UTAH

Indigenous leaders react to restoration of Bears Ears’ boundaries

Oct 8, 2021, 8:05 PM | Updated: 9:42 pm
bears ears boundaries restored...
(The view from the cliffs near Moki Dugway, where tribal leaders held a celebration for the Bears Ears restoration. Photo: Paul Nelson)
(The view from the cliffs near Moki Dugway, where tribal leaders held a celebration for the Bears Ears restoration. Photo: Paul Nelson)

SAN JUAN COUNTY, Utah — Tears of joy, prayers and sacred songs… all part of how tribal leaders in southern Utah reacted at President Joe Biden’s restoration of the boundaries of Bears Ears National Monument.

When President Biden made his declaration official, the leadership of Utah Diné Bikéyah huddled around one man who played the president’s live speech over speakerphone.  They cheered after hearing the restoration of three national monuments. They then embraced each other in celebration.  Board Founder Kenneth Maryboy says tears came to his eyes.

(People embracing after President Biden’s announcement. Photo: Paul Nelson)

“I prayed for the longest time, thanking the holy people that we’re going to preserve the beautiful land of Bears Ears.”

Bears Ears restoration: Sacred land

Maryboy says every part of the land is sacred to them.  The carvings tell their history while they frequently use the herbs for medicinal purposes.

President Biden stated that Bears Ears was the first national monument to be made at the request of Native American tribes.  Diné Bikéyah board member Mary Benally says they were thrilled in 2016 when President Obama put it under BLM protection.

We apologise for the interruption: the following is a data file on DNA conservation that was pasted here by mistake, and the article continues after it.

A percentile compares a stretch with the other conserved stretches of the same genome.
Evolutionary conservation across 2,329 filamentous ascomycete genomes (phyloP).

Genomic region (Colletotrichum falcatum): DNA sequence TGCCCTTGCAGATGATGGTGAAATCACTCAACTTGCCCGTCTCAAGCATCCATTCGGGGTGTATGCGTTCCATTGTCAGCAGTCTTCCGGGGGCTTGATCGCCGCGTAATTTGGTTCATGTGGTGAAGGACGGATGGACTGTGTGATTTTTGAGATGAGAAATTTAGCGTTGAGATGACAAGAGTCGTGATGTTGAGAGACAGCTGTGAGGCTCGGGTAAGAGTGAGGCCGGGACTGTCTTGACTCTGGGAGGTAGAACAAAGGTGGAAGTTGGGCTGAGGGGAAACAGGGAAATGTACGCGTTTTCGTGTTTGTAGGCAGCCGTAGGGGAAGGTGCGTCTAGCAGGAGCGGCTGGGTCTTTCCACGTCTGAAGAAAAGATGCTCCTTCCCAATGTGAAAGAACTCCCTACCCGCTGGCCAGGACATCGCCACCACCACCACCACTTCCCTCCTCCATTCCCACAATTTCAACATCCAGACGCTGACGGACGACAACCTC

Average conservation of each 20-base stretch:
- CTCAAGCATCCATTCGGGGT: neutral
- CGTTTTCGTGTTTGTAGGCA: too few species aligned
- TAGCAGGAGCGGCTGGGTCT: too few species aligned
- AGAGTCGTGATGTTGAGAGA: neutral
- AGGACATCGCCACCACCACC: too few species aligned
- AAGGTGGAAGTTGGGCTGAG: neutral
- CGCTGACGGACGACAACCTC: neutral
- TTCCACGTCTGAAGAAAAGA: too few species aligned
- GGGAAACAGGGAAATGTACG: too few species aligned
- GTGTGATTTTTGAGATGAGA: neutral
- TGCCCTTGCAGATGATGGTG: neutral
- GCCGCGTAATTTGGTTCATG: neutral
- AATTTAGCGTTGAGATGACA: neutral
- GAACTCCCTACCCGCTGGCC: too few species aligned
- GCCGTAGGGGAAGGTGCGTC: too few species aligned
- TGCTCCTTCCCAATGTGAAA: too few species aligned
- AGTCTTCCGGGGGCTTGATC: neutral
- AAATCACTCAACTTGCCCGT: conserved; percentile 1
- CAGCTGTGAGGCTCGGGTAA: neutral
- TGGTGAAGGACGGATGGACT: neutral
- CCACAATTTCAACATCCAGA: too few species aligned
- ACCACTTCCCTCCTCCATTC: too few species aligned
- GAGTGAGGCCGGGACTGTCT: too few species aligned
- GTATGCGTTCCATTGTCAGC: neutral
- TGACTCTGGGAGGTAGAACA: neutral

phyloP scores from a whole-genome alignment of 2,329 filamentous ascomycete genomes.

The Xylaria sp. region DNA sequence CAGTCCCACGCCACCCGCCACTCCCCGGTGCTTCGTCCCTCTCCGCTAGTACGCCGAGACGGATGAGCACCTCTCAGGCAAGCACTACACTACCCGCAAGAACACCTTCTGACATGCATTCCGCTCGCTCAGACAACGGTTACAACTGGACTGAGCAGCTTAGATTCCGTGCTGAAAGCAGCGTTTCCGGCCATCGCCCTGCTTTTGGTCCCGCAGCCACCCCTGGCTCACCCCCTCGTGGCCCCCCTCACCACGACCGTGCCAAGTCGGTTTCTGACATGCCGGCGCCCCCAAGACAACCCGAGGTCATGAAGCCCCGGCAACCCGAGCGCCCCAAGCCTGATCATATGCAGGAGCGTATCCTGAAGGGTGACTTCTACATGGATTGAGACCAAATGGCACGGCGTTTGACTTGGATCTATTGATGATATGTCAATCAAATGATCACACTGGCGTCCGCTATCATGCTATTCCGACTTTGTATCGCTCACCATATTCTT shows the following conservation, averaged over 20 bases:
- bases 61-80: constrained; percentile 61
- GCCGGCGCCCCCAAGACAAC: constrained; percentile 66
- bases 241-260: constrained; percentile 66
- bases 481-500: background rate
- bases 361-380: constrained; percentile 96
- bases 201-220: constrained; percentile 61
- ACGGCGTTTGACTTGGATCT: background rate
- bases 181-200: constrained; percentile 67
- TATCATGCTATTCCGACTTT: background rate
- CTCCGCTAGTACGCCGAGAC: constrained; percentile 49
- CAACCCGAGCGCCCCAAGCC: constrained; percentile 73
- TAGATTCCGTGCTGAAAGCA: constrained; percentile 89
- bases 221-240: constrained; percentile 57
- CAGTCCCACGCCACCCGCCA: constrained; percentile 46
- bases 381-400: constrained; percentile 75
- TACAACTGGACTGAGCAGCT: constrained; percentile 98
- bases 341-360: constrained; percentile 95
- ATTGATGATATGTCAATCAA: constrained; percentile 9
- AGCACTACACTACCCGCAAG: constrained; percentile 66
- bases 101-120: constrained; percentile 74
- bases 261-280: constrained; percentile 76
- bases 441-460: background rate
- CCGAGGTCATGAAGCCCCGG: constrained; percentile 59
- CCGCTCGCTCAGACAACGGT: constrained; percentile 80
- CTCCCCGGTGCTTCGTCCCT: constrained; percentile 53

She said, “Everything in that proclamation is exactly what we asked for, and we want to keep it as such.”

Honored and protected

Benally says every tribe of the Colorado Basin area has traveled through the land, and their requests on how it should be protected should be honored.  She says they want to avoid the kind of pollution that has happened in other developed areas.

 “It’s a small piece of land and we don’t want any development, we don’t want any mining and we don’t want any kind of construction,” said Benally.

Sacred songs and a blessing

(Tribal officials leading others in song before they blessed the area. Photo: Paul Nelson)

After the announcement, tribal leaders sang sacred songs. They also placed a blessing on an area near Moki Dugway, which is near Bears Ears.  Celebrating with them was Bruce Babbitt, the man who served as Secretary of the Interior when President Clinton established the Grand Staircase-Escalante National Monument.  He’s extremely happy to see both Bears Ears and Grand Staircase-Escalante restored to their original boundaries.

Babbitt said, “The people who have been here for centuries are back on the land.”

He also says he never believed President Trump’s reduction of the monuments would last long after his presidency.

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